Things are looking good for people who grow trees. At a recent conference for timberland owners in the southeast, experts in forestry suggested that the spate of research on global climate changes may result in increased productivity for timber growers. Basically, more CO2 in the air means more demand for trees to be grown. Check out the full report below! And as always, keep growing.
EMERGING CLIMATE MAY BE POSITIVE FOR SOUTHEAST U.S. TIMBER GROWERS
Moultrie, Ga. – Nov. 7, 2014 – Presentations from several experts in forestry and forest management at the 2014 Southeastern Regional Forest Owner and Manager Conference last week suggest that increased atmospheric carbon from an emerging climate may result in higher productivity for timber growers in the Southeast U.S.
Over 150 forest owners and managers from seven states were present at the conference in Valdosta, Ga., on Oct. 28-29 to gain valuable knowledge on forest management from elite group of speakers. During his presentation, Dr. Chris Maier, an internationally renowned scientist of the U.S. Forest Service in Research Triangle Park, N.C., noted that, “Atmospheric carbon has been on the rise since the onset of the Industrial Revolution and the positive carbon ‘fertilization’ effect for forests is well known.”
Dr. Tim Martin, a distinguished professor at the University of Florida, echoed Maier’s comments in a later presentation, “Over the next 50 to 100 years, temperature and precipitation changes in the Southeast U.S. are not expected to be as severe as in other regions of the globe, which combined with fertilization from elevated CO2 may increase productivity potential.”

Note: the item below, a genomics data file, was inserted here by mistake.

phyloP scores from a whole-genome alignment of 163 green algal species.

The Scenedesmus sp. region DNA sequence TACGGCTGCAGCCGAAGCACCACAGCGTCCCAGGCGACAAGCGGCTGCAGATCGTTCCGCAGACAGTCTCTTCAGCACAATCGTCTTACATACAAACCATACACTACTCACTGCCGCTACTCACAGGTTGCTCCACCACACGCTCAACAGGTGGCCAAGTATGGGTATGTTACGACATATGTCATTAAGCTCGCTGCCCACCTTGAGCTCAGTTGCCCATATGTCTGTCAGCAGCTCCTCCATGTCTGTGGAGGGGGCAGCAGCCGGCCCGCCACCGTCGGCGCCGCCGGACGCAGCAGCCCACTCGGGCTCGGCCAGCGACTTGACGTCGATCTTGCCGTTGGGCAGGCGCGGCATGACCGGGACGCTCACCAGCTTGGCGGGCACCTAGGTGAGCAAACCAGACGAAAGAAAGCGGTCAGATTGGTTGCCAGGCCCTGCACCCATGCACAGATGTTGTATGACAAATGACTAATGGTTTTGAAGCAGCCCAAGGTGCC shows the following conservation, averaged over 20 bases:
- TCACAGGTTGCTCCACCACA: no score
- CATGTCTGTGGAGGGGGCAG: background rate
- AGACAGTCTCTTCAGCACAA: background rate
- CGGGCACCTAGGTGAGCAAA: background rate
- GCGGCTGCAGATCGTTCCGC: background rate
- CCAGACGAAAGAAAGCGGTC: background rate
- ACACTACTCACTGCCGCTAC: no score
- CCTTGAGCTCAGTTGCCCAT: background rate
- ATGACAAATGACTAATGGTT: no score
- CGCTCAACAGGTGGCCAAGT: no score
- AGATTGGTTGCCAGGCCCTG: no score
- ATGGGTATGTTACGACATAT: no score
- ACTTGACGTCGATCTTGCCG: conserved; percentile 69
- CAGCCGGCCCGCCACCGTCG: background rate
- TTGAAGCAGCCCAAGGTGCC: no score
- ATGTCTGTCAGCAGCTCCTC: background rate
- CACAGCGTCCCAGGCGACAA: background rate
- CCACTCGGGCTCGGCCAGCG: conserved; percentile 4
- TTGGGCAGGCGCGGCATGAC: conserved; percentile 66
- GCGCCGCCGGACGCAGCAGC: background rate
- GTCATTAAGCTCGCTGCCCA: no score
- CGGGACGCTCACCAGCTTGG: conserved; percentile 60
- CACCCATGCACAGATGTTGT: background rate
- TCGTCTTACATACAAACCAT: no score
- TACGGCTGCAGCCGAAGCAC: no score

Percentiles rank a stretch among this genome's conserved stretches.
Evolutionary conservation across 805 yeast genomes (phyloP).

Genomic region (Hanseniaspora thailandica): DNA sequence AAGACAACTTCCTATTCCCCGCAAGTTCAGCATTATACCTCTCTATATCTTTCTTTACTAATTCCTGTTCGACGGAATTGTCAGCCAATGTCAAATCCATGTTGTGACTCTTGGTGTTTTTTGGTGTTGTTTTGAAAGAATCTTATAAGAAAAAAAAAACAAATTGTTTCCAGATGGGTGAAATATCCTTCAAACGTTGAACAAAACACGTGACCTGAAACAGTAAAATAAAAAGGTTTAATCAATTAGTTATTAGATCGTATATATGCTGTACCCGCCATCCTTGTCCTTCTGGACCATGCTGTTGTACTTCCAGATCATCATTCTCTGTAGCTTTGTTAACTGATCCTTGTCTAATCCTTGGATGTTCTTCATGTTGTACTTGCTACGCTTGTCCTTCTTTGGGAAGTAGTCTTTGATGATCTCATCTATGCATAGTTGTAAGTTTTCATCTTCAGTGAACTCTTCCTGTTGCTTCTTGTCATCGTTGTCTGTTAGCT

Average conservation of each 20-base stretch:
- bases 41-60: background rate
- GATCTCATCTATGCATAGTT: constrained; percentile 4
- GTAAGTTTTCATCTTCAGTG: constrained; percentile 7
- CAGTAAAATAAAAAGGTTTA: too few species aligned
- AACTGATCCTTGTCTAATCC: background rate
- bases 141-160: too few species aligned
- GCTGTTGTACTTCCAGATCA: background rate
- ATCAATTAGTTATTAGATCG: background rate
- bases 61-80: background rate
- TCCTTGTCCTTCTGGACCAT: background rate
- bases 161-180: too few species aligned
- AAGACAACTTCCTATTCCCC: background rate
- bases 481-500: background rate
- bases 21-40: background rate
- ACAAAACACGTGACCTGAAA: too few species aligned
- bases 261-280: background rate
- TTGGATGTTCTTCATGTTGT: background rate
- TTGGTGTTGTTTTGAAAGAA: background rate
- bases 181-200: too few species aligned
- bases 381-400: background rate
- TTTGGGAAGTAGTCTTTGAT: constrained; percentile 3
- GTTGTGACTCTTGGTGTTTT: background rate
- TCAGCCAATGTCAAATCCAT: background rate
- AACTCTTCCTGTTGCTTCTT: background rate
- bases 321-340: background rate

Dr. Phil Dougherty, a lead scientist with the Center of Forestry Research and Applied Management in Danielsville, Ga., summarized for the attendees that, “Collectively, with increases in atmospheric carbon, positive rainfall patterns, an improving understanding of forest management, and accelerating tree breeding and improvement programs, the magnitude of the potential productivity increase is large.”
Additional conference topics covered included Efficient and Sustainable Management of Operational Pine Plantations; Forest Management and Marketing in a Global Investment Environment; Successful Establishment of Longleaf Regeneration in the Red Hills of Georgia and Florida; the Genetic Potential of Loblolly Pine; Effective Site Preparation and Seedling Deployment; Timber Maintenance, Management and Protection; Competition Control for Loblolly and Longleaf Plantations; Harvesting System Advancements that Reduce Cost; Recognizing and Capitalizing on Site Resource Pools that Accrete with Consecutive Intensive Managed Rotations; and more.
The conference concluded with a tour of the country’s largest container seedling nursery located at International Forest Company (IFCO) in Moultrie, Ga. Additional field tour stops included a look at genetic demo plantings of advanced loblolly, longleaf, and slash pine, region wide eucalypts cold hardiness tests and a visit to IFCO’s newly established pine orchard near Moultrie.
The conference was organized and hosted by the Forest Landowner Association, Dougherty & Dougherty Forest Services, Inc. and IFCO. For information on the 2015 conference to be held Oct. 27-28, 2015, contact IFCO COO Wayne Bell at 800-633-4506.
International Forest Company grows longleaf, loblolly, slash and shortleaf pine seedlings for forest landowners across the southeast. IFCO has a nursery in Moultrie, Ga. and DeRidder, La. For more information, visit www.internationalforest.co.
Article written by Matt Hestad. Matt may be contacted at email@example.com or by calling 678-378-3513.
Editor // Timber Update